With less than a week to go, it is crunch time. Read about gift ideas based on the age of the giver.
You better hope the kids are making something at school for mom. Just kidding, but all the dads (and adult kids like me) out there are panicking about Mother’s Day. I know I am! It is down to the wire. So now what? It is too late to order something online or have something delivered? Of course not, but what? That’s where I come in. I am a mom, and a daughter, and I have ideas for you, but with a new spin. Depending on your age, I have the goods on gifts for mom.
What Generation is the Giver?
0-10 Years Little kids are probably doing something at school, seriously. Teachers or babysitters are planting seeds, making paper flowers, or something. At this age, it’s pretty much covered, but is super-sweet if dad takes kids to pick out something for mom, like earrings maybe, or even something for the kitchen, if mom likes to cook. Fresh flowers might be blooming too, but be sure not to pick from the neighbor’s garden!
11-20 Years Teens are not usually doing something artsy-crafty at school, but might make a creative writing or “real” art piece for mom. Kids this age, though, should be able to do or make something at home for mom, like make her a light breakfast of fruit salad, toast, juice and coffee or tea. Maybe do an extra chore or anything that would ease mom’s burden of work-work-work.
21-30 Years College students and new-to-the-workforce kids aren’t usually well-off enough to buy pricey gifts for Mother’s Day. Gift-givers of this generation should get creative with what little money they have in their pockets. Photos, poems, letters and food make great, low-cost gifts college kids and (low-on-the-totum-pole working adults) can handle for mom. This generation of kids might also start to have kids of their own! It’s a great time to start family traditions to pass on to the next generation.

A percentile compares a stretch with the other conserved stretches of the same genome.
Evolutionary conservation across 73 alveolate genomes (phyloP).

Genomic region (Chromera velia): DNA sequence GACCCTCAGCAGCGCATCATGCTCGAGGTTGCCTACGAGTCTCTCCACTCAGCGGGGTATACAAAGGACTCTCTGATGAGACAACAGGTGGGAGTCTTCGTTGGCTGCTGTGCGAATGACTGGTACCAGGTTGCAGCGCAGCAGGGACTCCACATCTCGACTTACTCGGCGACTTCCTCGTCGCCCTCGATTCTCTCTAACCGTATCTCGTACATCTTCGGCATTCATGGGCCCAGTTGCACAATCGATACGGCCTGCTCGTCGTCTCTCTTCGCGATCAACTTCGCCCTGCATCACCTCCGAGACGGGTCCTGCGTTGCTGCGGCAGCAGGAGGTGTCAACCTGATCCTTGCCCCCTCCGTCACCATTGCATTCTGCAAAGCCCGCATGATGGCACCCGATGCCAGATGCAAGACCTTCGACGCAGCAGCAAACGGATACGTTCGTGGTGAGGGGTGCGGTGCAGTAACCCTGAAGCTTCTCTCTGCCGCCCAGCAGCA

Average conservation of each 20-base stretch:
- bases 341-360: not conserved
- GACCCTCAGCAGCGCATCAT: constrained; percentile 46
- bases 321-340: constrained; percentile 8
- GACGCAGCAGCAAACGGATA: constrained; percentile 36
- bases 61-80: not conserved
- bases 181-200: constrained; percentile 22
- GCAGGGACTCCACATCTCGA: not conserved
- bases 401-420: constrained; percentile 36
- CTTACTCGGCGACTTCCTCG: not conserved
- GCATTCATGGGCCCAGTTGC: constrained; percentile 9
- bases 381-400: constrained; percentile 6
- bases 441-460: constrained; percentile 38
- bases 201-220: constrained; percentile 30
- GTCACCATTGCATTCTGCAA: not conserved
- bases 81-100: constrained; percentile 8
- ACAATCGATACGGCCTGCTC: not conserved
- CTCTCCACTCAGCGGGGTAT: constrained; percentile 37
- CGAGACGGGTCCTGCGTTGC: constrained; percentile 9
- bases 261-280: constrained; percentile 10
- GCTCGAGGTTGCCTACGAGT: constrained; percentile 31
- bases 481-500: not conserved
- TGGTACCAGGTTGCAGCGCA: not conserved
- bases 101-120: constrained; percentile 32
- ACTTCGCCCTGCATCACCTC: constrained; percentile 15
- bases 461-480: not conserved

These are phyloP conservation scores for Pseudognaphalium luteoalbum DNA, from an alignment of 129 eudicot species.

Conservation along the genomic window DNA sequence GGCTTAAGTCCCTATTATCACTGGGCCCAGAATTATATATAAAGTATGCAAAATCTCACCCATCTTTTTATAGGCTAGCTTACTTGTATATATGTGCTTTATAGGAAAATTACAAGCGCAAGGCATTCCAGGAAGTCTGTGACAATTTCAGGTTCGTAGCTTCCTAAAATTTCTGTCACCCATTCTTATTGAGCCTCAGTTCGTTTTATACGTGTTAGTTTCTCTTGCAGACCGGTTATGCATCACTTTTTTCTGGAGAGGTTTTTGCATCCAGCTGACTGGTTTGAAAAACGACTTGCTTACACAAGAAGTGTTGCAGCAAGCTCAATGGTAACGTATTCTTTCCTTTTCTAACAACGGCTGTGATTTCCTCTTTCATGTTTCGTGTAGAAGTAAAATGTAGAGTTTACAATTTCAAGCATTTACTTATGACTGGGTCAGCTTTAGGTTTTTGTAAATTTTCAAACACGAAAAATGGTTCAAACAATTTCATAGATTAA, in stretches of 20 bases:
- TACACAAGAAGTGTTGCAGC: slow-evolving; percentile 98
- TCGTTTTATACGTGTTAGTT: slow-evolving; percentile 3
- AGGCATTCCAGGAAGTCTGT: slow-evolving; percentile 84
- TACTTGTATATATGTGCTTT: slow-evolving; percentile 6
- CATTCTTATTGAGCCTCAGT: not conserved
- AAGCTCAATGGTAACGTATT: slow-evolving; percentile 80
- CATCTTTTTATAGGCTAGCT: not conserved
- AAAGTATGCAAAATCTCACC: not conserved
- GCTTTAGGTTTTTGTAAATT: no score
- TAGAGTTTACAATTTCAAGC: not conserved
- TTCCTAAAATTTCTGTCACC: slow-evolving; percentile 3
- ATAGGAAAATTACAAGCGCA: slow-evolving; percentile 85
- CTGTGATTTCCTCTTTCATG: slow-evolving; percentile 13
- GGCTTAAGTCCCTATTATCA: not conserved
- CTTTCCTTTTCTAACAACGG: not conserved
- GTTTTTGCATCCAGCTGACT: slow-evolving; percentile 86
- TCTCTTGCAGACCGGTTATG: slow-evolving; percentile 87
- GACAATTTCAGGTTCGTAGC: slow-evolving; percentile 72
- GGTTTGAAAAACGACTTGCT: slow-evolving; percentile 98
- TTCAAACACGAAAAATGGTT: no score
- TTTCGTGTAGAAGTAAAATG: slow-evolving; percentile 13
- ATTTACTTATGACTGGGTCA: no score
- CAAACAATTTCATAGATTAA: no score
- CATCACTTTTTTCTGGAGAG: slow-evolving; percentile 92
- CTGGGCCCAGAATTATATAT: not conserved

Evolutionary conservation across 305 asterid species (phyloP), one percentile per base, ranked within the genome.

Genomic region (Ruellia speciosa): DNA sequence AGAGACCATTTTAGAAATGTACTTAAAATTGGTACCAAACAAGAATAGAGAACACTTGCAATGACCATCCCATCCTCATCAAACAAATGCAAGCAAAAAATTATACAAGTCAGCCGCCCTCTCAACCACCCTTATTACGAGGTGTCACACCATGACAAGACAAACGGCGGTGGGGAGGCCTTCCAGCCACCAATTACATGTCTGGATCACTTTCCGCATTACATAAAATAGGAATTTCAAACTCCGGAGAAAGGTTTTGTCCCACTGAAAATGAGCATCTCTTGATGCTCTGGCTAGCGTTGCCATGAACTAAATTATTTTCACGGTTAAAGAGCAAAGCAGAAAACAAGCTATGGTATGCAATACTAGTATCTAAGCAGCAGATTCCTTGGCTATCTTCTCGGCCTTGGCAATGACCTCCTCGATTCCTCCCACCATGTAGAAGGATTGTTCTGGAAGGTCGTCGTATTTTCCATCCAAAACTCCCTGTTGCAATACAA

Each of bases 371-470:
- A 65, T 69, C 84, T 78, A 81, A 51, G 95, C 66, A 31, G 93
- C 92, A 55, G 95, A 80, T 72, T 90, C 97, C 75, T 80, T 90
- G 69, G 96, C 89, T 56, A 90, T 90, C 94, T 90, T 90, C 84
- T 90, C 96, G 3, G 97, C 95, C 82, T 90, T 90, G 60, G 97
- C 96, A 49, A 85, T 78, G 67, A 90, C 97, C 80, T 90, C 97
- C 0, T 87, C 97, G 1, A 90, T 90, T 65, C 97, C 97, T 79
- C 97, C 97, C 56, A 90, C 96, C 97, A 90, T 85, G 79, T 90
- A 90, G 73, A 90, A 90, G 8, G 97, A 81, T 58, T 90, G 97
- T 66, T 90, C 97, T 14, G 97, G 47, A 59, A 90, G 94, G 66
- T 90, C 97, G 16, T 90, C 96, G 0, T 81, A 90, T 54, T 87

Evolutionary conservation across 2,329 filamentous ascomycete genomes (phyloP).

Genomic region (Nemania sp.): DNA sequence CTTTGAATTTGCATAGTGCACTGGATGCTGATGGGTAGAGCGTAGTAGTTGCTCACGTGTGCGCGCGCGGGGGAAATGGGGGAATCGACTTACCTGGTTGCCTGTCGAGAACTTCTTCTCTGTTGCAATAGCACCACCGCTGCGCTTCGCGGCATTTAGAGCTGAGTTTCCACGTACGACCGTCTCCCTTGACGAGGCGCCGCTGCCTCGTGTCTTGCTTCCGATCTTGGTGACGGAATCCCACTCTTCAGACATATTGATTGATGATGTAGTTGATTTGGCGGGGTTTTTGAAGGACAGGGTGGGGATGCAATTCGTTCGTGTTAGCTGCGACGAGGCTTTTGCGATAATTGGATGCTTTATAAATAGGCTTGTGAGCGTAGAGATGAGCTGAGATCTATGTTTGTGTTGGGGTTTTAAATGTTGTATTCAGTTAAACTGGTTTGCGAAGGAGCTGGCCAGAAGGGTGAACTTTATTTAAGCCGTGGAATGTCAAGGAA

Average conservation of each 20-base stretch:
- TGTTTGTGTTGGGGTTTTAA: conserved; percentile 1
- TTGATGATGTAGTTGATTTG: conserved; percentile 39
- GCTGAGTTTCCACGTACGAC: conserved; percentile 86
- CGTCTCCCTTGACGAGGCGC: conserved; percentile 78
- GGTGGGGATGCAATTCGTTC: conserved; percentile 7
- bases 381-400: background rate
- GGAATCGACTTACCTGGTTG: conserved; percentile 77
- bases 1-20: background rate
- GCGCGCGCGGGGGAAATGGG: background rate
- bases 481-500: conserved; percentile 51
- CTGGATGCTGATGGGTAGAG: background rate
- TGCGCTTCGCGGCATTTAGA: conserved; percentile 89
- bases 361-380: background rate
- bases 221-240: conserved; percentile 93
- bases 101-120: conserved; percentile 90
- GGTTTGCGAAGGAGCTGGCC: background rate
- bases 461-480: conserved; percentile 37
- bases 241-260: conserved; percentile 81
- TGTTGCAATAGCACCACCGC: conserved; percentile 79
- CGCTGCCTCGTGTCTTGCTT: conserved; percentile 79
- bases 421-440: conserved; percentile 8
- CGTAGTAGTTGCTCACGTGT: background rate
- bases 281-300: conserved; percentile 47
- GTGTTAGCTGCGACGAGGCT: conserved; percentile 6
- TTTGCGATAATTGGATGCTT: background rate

31-40 Years Finally out of college, “kids” in their 30s might finally be able to afford to take mom out to a restaurant for dinner on Mother’s Day, buy her some nice flowers or a pretty piece of jewelry. For those who have children, don’t forget your wife and mother-in-law (even if you’re not married). Photos of the baby make great presents for mom, and grandma. It’s not too late to start a tradition like a Mother’s Day breakfast; we did that in my family for years.
41-50 Years “Kids” in their 40s will likely want to give mom an experience to remember for Mother’s Day. This is the time to plan a memorable event like a whole-family get-together or even a reunion. Maybe take mom on a trip. It could be a day trip or a regular vacation. Sign up to do something fun together, like ceramics, painting, or even sky-diving (okay, maybe not that).
51-older If you are lucky enough to have a living mom when you yourself are in your 50s, congratulations and God bless you! Hope you got those good genes! Take the time to tell mom how much you love her (even more than you always have) and celebrate Mother’s Day together, no matter what you do. It is time to pass those traditions on to your kids.
Remember that moms are not always mothers. Many women in my life have provided much love, wisdom and support. Above all, show your mother and any mom-figure in your life how much you love and appreciate the love, wisdom and support of her as your mom. Happy Mother’s Day!